* Dollar/yen rises 1 percent, euro/yen up 1.5 percent
* Sentiment shaky after China data, Boston explosions
* Aussie recovers after sharp fall, gold still in focus
By Anirban Nag
LONDON, April 16 The yen's recent bounce ran out
of steam on Tuesday as stocks and commodities stabilised, but
investors remained wary that another rout in gold prices could
spur demand for the safe haven Japanese currency.
The yen, which is very liquid and tends to benefit in times
of stress in the global economy or financial markets, has been a
big beneficiary in the past few days after poor Chinese data, a
dramatic drop in gold prices and explosions in Boston combined
to drive investors to seek safe havens for their money.
But its recovery stalled on Tuesday with analysts saying its
medium-term trend toward more weakness remained in place after
the Bank of Japan earlier this month unveiled an aggressive plan
of monetary easing aimed at beating deflation.
The U.S. dollar rose 1 percent to 97.90 yen, though
it was still down about 2 percent from a four-year high of 99.95
yen hit last week following the Bank of Japan's $1.4 trillion
stimulus launch announced on April 4.
The euro also jumped 1.5 percent to 128.03 yen.
"We had a clear rout of positions in the past few days,"
said Paul Robson, senior currency strategist at RBS. "But any
pullback in dollar/yen is temporary and we are fairly confident
that dollar will rise against the yen in the medium term given
capital outflows from domestic Japanese investors."
Earlier on Tuesday, the U.S. currency had fallen to 95.67
yen, its lowest since April 4.
News of explosions in Boston, which a White House official
said are being treated as an "act of terror", prompted
speculators to sell the euro, the dollar and growth-linked
Traders said investors would need to see a clearer sign that
commodity prices are stabilising before their appetite for
riskier assets returns. Gold fell 9 percent on Monday, its
biggest percentage loss since 1983, spooking many traders.
Robert Rennie, head of currency strategy at Westpac said in
a note Japanese investors of gold may have been big sellers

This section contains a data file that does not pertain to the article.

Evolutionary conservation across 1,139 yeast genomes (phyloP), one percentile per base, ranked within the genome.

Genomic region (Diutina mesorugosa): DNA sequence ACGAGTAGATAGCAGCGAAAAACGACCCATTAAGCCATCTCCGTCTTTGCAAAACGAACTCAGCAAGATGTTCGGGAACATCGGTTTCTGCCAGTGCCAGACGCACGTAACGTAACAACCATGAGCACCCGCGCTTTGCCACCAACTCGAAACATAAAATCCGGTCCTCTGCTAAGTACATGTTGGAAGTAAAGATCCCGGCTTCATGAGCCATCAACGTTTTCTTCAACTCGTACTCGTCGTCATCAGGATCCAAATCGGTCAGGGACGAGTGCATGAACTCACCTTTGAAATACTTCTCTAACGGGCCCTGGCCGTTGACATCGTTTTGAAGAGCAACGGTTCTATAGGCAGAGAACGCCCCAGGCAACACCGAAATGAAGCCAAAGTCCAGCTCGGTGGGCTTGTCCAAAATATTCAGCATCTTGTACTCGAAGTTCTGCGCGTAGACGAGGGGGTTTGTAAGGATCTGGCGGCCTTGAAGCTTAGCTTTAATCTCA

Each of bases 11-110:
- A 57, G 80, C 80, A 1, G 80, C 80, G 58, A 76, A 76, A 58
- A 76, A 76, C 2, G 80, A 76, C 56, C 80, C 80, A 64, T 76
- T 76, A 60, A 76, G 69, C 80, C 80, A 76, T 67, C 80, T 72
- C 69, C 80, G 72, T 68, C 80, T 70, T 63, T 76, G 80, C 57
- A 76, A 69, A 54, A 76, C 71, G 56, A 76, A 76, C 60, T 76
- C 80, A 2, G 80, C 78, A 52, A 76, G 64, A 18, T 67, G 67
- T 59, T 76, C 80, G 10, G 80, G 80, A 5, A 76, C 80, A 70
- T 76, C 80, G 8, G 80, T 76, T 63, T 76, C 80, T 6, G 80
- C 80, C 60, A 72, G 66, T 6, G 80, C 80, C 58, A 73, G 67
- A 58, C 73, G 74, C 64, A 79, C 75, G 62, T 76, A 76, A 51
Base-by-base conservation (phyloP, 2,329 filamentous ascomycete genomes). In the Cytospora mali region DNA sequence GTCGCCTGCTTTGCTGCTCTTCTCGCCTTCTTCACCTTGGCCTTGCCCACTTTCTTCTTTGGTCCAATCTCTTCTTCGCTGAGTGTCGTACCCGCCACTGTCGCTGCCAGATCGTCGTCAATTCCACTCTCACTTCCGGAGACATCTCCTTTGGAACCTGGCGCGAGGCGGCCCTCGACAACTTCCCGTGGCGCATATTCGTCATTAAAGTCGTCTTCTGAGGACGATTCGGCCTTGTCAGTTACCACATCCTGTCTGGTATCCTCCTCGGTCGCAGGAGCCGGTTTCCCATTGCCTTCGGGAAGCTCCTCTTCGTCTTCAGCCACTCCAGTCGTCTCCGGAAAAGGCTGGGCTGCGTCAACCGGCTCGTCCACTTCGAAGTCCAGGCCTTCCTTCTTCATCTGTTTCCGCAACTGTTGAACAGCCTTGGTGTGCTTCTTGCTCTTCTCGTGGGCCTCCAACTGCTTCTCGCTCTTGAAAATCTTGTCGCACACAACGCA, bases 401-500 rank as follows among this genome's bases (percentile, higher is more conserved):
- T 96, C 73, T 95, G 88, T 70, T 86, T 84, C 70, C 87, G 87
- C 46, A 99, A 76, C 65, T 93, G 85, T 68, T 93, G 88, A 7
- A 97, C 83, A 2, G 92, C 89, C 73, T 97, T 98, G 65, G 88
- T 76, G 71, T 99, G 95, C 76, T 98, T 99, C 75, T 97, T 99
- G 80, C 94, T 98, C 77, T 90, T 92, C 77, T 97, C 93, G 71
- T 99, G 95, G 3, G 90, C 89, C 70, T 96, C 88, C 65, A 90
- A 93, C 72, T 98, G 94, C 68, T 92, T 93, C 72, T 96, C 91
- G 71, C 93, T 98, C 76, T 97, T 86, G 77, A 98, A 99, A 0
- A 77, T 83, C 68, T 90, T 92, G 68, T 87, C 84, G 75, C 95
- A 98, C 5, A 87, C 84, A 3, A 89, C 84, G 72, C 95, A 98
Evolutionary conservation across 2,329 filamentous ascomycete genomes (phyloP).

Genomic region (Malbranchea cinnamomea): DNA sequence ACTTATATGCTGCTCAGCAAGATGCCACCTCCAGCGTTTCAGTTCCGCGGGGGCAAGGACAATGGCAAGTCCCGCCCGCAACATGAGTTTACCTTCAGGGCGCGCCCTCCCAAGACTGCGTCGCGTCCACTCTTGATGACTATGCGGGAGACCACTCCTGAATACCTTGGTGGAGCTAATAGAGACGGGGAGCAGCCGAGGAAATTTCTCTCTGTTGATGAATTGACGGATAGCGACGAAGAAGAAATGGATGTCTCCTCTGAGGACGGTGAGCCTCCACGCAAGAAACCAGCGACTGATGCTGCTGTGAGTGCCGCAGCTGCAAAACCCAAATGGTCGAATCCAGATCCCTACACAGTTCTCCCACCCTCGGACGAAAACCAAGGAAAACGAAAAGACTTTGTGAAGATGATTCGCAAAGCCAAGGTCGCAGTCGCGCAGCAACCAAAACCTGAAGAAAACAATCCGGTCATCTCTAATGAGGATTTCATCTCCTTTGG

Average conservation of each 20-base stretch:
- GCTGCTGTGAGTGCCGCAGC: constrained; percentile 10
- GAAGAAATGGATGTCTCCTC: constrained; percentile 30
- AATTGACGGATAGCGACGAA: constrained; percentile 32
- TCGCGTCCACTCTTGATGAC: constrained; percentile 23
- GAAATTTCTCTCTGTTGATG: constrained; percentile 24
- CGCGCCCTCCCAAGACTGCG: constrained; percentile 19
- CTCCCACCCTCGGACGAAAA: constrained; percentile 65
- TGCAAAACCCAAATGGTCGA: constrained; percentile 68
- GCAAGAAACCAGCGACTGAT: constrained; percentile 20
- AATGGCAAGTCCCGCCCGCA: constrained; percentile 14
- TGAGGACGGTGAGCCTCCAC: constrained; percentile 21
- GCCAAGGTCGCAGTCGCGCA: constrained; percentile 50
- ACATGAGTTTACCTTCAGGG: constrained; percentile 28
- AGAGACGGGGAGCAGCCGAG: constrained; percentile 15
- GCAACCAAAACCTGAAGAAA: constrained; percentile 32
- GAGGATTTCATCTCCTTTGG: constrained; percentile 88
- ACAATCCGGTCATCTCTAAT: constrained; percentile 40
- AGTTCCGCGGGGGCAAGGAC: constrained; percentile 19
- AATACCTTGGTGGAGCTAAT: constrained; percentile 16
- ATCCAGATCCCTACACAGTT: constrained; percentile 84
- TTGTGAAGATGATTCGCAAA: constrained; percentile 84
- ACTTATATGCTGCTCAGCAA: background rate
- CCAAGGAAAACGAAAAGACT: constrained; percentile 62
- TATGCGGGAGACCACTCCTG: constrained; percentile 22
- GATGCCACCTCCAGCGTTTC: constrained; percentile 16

after the precious metal hit a record high in yen-denominated
terms last week.
He added that until Japanese domestic investors, like banks,
insurance companies and pension funds step up purchases of
foreign assets, they are likely to trim their gold holdings.
The latest drop in gold came after disappointing Chinese
data, talk of large-scale selling by a big fund, and news that
the Central bank of Cyprus might sell gold reserves, though
traders are unsure exactly what has caused such a big slide.
Spot gold last stood at $1,375.10 per ounce, up more
than 1 percent on the day.
Selling in the yen has also lost momentum after a United
States currency report late last week said it would watch
Japan's policies to ensure Tokyo was not devaluing the yen to
gain competitive advantage for exports.
"Many players had positioned themselves for the dollar's
rise above 100 yen and now they were forced to dump the dollar.
But looking at the U.S. currency report, you get the impression
while the U.S. and other countries may accept the 90-95 yen
range, they don't welcome 95-100 range," said Daisuke Uno, chief
strategist at Sumitomo Mitsui Bank.
The Treasury said it would press Japan to keep its promise
to allow the market to set its exchange rate and there may be
more rhetoric on the issue at a Group of 20 meeting in
Washington from Thursday.
The euro was up 0.1 percent at $1.3055, though it
could give up some of those gains if a German ZEW survey fells
short of expectations. The economic sentiment index, due at 0900
GMT, is forecast to drop to 42 in April from 48.5, while current
conditions are also likely to take a knock.
"The data could feed into expectations that the European
Central Bank will have to do something, given weak economic
performance and low inflation," said RBS's Robson.
The Australian dollar traded up 0.6 percent at $1.0370
, after Monday's 1.8 percent fall, which took the Aussie
unit to a one-month low of $1.0291.